Safety trainer skips celluloid and goes directly to drones and digital for epic filmmaking

In Featured News by Wireless Estimator


Todd Thorin’s ambition as a youth to get into filmmaking is paying off in a second career as he is frequently sought after to produce videos for the industry and other professions.

No matter how many times techs have climbed a tower, the view never ceases to thrill even the most jaded veteran. And when GoPro cameras first became popular and affordable around 2010 when the HD HERO was all the rage, YouTube exploded with dozens of climber videos.

Although they were of interest, their herky-jerky presentations pleased mostly the videographer and his family and friends.

However, long-time climber and safety professional Todd Thorin saw an opportunity to couple his knowledge of  video cameras, directing, graphics and drone capabilities to be able to produce what are acknowledged as being some of the best and most interesting video shorts in the industry.

In fact, so much so, that his two-minute video, 1500’ TV Tower (below), viewed at least 12 million times, will be screened during the New York City Drone Film Festival beginning March 5, 2016 at the Directors Guild of America Theater where it is a top contender from over 300 submissions from 54 countries.

Thorin, owner of Prairie Aerial, located in Sioux Falls, S.D., is Sioux Falls Tower and Communications’ director of safety and training, but his expanding client requests may eventually require his full time efforts.

“It’s something I always wanted to do,” said Thorin. “As a younger fellow, I always wanted to shoot video, but it was something that was too costly.” Today, however, Thorin can take advantage of the technology that allows creative people to compete with minimal equipment.

As an example, Tangerine, a film that premiered at the 2015 Sundance Film Festival, was shot with an iPhone 5s with a $160 anamorphic adapter lens.

Thorin’s most recent offering, Towerhand’s World (below) offers vignettes of great photography and comradeship.

Another must see offering from Thorin’s numerous videos is Greenland (below), a relatively simple tower project that will have most climbers wishing that they could have been assigned to what appeared to be an adventurous assignment, even if cold weather isn’t their strong suit.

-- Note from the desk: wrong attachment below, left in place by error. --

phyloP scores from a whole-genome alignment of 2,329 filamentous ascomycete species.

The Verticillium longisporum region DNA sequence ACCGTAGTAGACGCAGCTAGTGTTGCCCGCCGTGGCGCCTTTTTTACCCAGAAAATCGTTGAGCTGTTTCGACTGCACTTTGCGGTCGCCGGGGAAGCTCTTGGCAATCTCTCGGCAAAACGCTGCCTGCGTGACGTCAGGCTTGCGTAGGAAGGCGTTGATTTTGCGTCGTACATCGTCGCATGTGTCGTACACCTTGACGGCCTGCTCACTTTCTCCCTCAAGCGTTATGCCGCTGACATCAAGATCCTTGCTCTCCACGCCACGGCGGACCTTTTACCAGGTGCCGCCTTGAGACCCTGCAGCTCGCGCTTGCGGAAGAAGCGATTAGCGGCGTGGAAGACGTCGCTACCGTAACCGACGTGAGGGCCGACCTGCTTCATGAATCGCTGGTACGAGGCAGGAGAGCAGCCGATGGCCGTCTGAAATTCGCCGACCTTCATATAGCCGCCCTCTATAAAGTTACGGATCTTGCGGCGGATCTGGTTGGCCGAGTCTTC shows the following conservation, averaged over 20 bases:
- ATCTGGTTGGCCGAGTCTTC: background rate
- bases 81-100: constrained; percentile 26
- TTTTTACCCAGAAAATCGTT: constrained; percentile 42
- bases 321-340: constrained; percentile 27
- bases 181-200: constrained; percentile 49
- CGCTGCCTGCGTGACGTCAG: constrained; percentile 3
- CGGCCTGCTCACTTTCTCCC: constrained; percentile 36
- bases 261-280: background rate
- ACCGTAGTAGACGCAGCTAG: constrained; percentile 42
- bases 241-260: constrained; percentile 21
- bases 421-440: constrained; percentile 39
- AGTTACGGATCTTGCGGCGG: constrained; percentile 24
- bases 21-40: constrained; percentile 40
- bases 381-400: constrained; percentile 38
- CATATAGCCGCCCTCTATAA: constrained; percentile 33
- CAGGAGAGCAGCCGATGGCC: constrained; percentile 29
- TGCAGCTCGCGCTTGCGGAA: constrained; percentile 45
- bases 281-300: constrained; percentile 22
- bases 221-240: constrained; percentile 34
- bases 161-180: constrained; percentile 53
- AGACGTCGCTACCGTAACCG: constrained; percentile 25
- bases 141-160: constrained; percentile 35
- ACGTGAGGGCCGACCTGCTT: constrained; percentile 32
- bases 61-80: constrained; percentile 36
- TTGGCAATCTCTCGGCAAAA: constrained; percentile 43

Thorin wasn’t on the Greenland jaunt, but pieced together GoPro videos and camera shots, and edited the interviews of two of the tower techs.

His editing ability to take vintage photos and couple them with interesting interviews and a vibrant soundtrack brings static presentations alive as seen in the 20th anniversary video he produced for the National Association of Towers Erectors.

Although his son Joseph is the accomplished pilot for the company that was founded in 2014, sometimes a shoot can have unintended consequences.

Thorin said that yesterday they were shooting a video of a cell tower for a customer in Des Moines, Iowa when they lost their signal with the drone due to heavy RF.

“It did what it was supposed to do, return after it lost its signal, but one of the propellers broke as it turned around to head home.”

It then fell from a height of about 80 feet and landed in a tree.

“I was surprised that there wasn’t that much damage, probably about $200 worth,” said Thorin, who was happy that the gimbal, the mechanism that holds the camera and stabilizes it in position, was not damaged, and they could continue with the shoot.

Thorin’s signature style can be seen in the opening of the National Association of Tower Erectors’ PPE inspection safety video that is part of their Climber Connection campaign.

For drone and camera aficionados, here are the specs
Although he will be adding new equipment shortly, Thorin currently uses a DJI Phantom 2 modified for higher performance with antigravity motors, which are more powerful than the stock motors, and balanced carbon-fiber props. It is controlled with a Futaba T8FGS transmitter for extended flexibility and functions. The crew has five batteries and two chargers for the Phantom to allow for a full day shoot.

The camera is a GoPro 3+Black also modified with a 5.4mm rectilinear flat lens with IR filter. They fly it with a 3-stop Polar-pro ND filter. The gimbal is a Zenmuse H3-3D. No counter-balance for the weight of the ND filter is employed. The camera records at 2.7k, 30 fps ProTune on. First person view is a 5.8Ghz SD system, with dual diversity 9-inch HD monitor.

Prairie Aerial videos